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IMU-based Reconstruction and 3D Visualization of Shoulder Movement

Year: 2023

Presenter Name: Joey Brignone

Proprioception is the perception of the movement and position of one's own body [1]. The purpose of this study is to improve the proprioception of the shoulder for stroke patients who have lost this sense. Sensory information that allows proprioception comes from Golgi tendon organs, joint and skin stretch receptors, and muscle spindles [2]. Proprioception deficits in the upper extremity are present in about 30% to 48% of stroke patients [1]. This proposed system in this study will measure shoulder movement through Inertial Measurement Units (IMUs) and visualize the movement in real-time. One of these sensors will be placed on the top of the shoulder and the other will be placed near the top of the upper arm, close to the shoulder. The two sensors contain gyroscopes inside of them to measure the rotation of the arm, as well as accelerometers that measure the force of gravity on the sensor. With the rotation angles and speed as the input, these sensors will determine the position and orientation of the arm. The data from this system will later be transferred from the receiving microcontroller to a haptic device to convey these movements to the patient. Before the device is designed, the position and orientation data of the shoulder will be visualized in a 3D model of a mannequin with the inertial sensors attached using Unity 3D. The accuracy of the model will confirm that the data are correct, and the sensors are appropriately capturing the rotations and speed of the shoulder movement. As many patients who lose this sense are unable to regain complete control over their arms, haptic feedback could allow the user to at least partially restore this sense that was lost. This restoration of proprioception should lead patients to more accurate control over their movements. This system would create practical technology for those whose proprioception has been lost or debilitated, as the system should result in a low-cost solution. Proprioception restoration has been researched most commonly for hand movement, and some additional studies have been done on the lower extremity. Since the shoulder has not been the focus of many upper extremity proprioceptive studies, this will enrich the field of study for those creating an extensive system for aiding proprioception. While this research plan focuses on stroke patients, there are other diseases that cause proprioception loss including multiple sclerosis (MS), amyotrophic lateral sclerosis (ALS)/Lou Gehrig's disease, joint injuries, Parkinson's disease, and Huntington's disease. Medical research is the primary focus of this study, but other robotic applications may be pursued in the future, such as teleoperation or drones. References:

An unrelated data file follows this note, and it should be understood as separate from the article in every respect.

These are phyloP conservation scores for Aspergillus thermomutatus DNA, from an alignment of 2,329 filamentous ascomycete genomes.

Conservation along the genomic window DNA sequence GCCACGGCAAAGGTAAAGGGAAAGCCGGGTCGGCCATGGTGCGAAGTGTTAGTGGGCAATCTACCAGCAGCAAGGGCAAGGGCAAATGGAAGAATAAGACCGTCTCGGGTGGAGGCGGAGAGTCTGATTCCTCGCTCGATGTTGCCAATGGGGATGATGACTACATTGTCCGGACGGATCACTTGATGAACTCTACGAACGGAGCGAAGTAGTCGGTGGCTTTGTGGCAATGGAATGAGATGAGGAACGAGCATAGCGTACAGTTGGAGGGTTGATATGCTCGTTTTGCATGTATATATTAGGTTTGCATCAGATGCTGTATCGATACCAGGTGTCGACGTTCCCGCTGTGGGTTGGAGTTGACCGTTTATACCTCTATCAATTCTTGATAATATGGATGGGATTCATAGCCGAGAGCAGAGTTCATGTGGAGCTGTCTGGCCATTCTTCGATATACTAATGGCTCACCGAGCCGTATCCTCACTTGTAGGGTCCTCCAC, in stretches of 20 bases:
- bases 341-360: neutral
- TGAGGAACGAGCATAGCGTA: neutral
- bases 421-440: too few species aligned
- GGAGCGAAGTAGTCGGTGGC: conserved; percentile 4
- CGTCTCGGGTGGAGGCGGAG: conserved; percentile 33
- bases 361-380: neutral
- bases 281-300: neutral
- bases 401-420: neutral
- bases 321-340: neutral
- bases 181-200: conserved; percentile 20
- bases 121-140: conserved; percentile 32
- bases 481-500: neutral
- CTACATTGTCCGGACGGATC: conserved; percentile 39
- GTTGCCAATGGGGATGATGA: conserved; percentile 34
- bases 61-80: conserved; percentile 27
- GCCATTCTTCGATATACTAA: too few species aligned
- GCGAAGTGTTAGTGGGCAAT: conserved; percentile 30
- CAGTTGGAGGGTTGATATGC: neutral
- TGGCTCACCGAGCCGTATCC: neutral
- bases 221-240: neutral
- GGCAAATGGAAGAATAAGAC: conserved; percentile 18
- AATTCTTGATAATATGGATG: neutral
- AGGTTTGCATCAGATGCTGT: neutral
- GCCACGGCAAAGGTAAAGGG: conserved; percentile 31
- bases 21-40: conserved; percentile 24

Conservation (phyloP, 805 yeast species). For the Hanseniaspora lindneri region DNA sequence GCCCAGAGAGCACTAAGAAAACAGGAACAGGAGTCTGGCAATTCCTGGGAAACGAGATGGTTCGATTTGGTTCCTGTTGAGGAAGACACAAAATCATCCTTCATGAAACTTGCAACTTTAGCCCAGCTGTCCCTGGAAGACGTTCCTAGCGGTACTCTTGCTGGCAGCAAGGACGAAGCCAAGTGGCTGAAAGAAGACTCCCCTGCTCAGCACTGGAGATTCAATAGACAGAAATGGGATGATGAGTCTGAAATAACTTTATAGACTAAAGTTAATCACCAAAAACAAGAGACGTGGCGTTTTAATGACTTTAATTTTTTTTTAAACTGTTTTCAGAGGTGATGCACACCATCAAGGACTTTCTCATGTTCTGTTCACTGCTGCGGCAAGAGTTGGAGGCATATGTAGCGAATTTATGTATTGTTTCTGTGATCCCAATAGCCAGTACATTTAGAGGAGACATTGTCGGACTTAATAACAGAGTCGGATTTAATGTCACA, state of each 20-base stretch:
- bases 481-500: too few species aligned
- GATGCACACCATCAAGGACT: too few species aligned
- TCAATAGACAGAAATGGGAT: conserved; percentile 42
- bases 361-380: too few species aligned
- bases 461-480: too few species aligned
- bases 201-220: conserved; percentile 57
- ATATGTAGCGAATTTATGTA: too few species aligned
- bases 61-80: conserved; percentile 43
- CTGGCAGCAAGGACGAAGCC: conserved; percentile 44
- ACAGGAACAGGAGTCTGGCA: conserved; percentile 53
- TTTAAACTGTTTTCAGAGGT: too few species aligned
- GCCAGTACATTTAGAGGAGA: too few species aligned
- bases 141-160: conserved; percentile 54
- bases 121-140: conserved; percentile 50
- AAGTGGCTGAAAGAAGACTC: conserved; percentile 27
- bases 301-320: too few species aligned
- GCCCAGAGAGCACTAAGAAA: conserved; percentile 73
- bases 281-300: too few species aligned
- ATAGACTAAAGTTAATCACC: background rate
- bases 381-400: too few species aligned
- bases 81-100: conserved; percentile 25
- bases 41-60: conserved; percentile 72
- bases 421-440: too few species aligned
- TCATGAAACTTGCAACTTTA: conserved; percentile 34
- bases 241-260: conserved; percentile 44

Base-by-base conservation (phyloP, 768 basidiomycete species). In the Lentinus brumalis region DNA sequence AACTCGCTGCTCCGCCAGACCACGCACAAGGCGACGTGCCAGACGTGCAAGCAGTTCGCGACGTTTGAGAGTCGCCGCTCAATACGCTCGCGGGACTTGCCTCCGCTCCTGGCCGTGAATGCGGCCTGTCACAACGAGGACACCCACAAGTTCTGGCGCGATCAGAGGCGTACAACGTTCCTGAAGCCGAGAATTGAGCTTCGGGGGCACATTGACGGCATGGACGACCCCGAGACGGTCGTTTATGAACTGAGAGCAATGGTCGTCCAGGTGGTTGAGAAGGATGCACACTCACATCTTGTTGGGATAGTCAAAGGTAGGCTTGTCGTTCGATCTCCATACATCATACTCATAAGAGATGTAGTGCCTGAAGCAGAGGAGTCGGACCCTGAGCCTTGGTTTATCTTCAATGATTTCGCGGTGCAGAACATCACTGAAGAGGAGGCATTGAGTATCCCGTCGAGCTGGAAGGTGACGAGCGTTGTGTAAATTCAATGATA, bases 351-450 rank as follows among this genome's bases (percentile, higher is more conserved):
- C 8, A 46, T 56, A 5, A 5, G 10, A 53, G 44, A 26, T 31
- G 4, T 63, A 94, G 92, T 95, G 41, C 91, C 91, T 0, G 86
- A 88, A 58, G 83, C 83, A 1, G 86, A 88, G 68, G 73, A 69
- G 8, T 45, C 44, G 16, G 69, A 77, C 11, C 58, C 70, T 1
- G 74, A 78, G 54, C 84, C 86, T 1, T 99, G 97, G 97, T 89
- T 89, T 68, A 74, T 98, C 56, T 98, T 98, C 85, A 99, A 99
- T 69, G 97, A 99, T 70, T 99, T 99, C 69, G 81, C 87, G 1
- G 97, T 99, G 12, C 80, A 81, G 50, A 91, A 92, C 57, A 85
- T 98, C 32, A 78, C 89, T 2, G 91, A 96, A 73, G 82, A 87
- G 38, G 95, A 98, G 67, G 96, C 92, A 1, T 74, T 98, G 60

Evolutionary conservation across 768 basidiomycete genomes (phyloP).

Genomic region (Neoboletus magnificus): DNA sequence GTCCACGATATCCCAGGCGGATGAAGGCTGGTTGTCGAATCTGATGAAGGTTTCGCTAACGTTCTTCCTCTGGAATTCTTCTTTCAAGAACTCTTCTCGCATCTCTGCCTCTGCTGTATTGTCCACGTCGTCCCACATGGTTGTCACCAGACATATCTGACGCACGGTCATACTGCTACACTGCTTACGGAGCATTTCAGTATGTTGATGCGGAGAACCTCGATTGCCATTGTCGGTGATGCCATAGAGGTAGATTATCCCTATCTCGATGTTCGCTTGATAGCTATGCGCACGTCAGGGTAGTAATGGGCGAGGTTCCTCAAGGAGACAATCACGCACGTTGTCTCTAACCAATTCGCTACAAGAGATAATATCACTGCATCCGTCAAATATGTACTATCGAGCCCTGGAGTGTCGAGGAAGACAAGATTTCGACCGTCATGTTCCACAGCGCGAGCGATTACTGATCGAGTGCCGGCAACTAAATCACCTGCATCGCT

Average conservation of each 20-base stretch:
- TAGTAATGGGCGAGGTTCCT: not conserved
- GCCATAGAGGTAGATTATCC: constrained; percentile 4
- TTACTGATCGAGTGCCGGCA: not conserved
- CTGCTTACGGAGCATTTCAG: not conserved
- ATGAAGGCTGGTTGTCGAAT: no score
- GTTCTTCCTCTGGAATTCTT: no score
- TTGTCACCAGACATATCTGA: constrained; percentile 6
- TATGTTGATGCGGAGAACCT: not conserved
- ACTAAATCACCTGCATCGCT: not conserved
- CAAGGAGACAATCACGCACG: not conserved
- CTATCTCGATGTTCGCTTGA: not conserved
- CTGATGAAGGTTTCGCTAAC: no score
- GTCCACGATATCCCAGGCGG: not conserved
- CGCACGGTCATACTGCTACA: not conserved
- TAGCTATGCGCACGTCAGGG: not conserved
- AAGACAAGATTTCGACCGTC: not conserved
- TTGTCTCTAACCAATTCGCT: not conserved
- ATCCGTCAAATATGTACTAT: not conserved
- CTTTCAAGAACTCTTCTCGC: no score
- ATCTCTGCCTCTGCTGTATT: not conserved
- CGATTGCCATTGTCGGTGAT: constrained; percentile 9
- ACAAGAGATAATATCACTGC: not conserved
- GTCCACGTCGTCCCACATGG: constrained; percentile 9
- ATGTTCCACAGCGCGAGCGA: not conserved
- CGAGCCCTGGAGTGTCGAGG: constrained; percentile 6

[1] D. Rand, "Proprioception deficits in chronic stroke-upper extremity function and daily living," PLOS ONE, vol. 13, no. 3, 2018. [2] E. Battaglia, J. P. Clark, M. Bianchi, M. G. Catalano, A. Bicchi and M. K. O'Malley, "Skin Stretch Haptic Feedback to Convey Closure Information in Anthropomorphic, Under-Actuated Upper Limb Soft Prostheses," in IEEE Transactions on Haptics, vol. 12, no. 4, pp. 508-520, 1 Oct.-Dec. 2019, doi: 10.1109/TOH.2019.2915075.
University / Institution: University of Utah
Type: Poster
Format: In Person
Presentation #B5
SESSION B (10:45AM-12:15PM)
Area of Research: Engineering
Faculty Mentor: Edoardo Battaglia